Former Bond Girl Weighs In On 007’s Modern Sensibilities

Britt Ekland, who starred opposite Roger Moore in The Man with the Golden Gun, weighs in on the evolving nature of the Bond Girl within the James Bond franchise. Assuming the role of 007’s personal secretary Mary Goodnight, The Man with the Golden Gun serves as the only cinematic appearance of Ekland’s character despite being a recurring figure in the original Ian Fleming novels. Rising to fame off the back of her appearance in 1971’s Get Carter, Ekland’s status as a rising sex symbol, along with her high-profile personal life, would eventually land her the role of a Bond Girl.


During a recent interview published by Metro, Ekland reflects on her time in the Bond franchise and how the Bond Girl trope has evolved in later years. Claiming that “they are Bond women today,” the actor admits that the working conditions in modern Bond films are a vast improvement for the franchise’s leading women. However, she also goes on state her belief that the films of her era were more fun than Bond’s modern outings. Check out her comments below:

There are no more Bond girls, they are Bond women today. They have it with the political correctness and the #MeToo, they have a much better time than we had. But I don’t think that the end product is as fun as ours were, because we were pretty and we had good bodies and we didn’t try to look sexy, we just were.

Today, everything is so, “Don’t do that because that will upset that side.” We didn’t have any of that. We just went out there, we were always in a bikini and all these people are fully dressed, very typical, but it was a job and we did it. So, I think today the Bond women have it – from a political correctness point of view – in a much better position. But I think we had more fun.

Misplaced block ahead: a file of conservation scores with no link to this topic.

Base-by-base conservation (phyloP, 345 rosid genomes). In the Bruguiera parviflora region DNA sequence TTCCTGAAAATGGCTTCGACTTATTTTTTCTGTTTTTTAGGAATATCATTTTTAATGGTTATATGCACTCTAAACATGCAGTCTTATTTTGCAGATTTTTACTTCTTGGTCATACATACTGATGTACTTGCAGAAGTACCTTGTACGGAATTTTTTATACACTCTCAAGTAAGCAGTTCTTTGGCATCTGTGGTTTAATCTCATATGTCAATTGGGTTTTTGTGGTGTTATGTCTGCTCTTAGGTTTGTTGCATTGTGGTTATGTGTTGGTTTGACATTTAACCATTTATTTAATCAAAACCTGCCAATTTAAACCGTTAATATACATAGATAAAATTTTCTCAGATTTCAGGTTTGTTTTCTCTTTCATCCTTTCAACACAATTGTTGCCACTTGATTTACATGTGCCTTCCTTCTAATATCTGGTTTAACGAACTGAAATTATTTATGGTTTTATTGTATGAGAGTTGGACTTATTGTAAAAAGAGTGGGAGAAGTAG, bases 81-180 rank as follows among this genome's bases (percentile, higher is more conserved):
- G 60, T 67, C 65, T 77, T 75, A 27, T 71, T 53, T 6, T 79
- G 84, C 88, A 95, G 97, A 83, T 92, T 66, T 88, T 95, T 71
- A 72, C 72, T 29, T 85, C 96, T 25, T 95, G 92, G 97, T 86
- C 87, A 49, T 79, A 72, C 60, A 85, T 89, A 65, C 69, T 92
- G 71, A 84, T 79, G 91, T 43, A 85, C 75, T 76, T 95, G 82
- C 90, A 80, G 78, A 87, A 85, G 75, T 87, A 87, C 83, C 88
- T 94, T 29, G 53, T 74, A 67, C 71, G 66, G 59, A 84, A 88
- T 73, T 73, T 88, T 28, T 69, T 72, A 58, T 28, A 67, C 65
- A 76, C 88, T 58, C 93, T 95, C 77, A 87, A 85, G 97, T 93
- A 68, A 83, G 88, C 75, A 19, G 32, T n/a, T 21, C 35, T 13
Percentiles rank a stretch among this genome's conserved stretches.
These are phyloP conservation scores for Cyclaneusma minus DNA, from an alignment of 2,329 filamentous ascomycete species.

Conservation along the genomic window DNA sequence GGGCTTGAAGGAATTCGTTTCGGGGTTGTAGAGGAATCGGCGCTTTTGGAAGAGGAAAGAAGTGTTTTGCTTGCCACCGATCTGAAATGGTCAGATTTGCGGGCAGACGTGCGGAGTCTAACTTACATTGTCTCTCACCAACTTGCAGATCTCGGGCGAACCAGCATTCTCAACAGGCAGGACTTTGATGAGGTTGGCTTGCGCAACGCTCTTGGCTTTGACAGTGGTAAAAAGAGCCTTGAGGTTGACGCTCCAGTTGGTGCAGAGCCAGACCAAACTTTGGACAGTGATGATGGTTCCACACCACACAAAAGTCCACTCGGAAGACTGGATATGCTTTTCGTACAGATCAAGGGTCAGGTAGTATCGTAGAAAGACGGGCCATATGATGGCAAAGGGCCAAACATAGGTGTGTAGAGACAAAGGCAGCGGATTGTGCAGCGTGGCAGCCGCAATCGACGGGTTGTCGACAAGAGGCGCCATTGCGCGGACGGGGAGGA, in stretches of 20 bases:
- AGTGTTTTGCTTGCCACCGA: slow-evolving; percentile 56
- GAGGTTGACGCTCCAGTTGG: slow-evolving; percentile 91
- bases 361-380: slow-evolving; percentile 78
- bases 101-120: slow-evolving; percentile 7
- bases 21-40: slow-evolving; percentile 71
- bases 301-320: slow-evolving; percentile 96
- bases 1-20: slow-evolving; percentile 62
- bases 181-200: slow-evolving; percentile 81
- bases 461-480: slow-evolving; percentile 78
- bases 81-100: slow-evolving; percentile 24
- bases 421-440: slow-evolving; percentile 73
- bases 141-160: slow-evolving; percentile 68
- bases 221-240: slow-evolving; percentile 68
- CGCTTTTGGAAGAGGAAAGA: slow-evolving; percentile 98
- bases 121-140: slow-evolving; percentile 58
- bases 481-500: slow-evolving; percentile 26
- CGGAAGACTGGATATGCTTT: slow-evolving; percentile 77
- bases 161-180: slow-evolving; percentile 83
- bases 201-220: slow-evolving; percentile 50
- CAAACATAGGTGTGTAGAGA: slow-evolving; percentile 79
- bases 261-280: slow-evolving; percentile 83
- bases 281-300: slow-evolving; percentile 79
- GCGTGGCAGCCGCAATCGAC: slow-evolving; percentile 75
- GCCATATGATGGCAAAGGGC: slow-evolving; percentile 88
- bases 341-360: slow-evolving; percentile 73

How The Bond Franchise Can Continue To Evolve Beyond Its Sexist Past

james bond with bond girls

With 25 official films spanning a total of six decades, the James Bond franchise boasts a unique place in cinema history for both its longevity and continued popular appeal. With the hunt now on for Daniel Craig’s replacement as the new 007, evidence would suggest that there is still plenty of interest in seeing the series continue for decades more. With the fanbase currently busy championing their favorite James Bond casting choices, the world’s most famous secret agent likely has a bright future ahead of him.

However, as a character created in a very different era, not everything about the James Bond series has aged well, especially the films’ treatment of its female characters. Often depicted as little more than ornaments and disposable targets of sexual conquest, the Bond Girl trope has been one of the more troubling aspects of the franchise’s legacy for modern filmmakers to overcome. While the films made during the Craig era made a concerted effort to upend this questionable tradition, the franchise still has room to improve on its history of sexist representations.

From providing Bond with legitimate love interests like Vesper Lynd and Madeleine Swann, to teaming him with genuine equals such as Lashana Lynch’s Nomi and Ana de Armas’ Paloma, Craig’s films made an important step forward. Yet, for the series to continue thriving in the 21st century, it must seek to move on entirely from its misogynistic roots. Perhaps even returning to and reinventing the role of Mary Goodnight, one of Fleming’s recurring characters who given decidedly short shrift on the big screen, may be a way for the James Bond franchise to continue its growth.

Source: Metro

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